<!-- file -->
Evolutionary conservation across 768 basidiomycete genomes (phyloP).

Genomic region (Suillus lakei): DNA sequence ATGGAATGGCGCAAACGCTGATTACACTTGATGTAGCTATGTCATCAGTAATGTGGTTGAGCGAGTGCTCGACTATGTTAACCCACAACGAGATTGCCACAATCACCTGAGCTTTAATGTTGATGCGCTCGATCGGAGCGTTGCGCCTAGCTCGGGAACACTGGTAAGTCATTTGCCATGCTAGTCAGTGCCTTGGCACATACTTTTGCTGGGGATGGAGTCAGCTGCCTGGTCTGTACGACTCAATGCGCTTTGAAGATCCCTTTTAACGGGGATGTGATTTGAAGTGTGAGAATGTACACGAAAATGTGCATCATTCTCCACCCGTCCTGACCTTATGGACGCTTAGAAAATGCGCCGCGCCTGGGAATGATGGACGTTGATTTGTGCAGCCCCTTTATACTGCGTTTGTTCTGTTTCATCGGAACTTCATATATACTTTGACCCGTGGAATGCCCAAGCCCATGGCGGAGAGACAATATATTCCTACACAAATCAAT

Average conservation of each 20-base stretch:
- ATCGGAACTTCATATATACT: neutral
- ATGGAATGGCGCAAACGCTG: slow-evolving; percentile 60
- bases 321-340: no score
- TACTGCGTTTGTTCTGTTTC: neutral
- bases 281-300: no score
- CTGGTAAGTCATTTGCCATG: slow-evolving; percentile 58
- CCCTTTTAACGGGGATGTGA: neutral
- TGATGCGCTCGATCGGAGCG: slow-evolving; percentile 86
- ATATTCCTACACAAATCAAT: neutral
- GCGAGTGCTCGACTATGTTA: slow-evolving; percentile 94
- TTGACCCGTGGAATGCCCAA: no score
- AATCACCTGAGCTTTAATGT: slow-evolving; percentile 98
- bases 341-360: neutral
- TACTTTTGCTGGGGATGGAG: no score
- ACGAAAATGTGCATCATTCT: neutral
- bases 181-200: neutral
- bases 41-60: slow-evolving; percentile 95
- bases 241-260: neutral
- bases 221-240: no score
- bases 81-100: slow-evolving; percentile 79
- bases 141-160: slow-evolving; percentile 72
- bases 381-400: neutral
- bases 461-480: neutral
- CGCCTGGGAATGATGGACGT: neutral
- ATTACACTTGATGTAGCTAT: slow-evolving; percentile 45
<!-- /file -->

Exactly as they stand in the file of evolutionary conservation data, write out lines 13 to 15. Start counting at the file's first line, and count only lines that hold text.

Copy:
- GCGAGTGCTCGACTATGTTA: slow-evolving; percentile 94
- TTGACCCGTGGAATGCCCAA: no score
- AATCACCTGAGCTTTAATGT: slow-evolving; percentile 98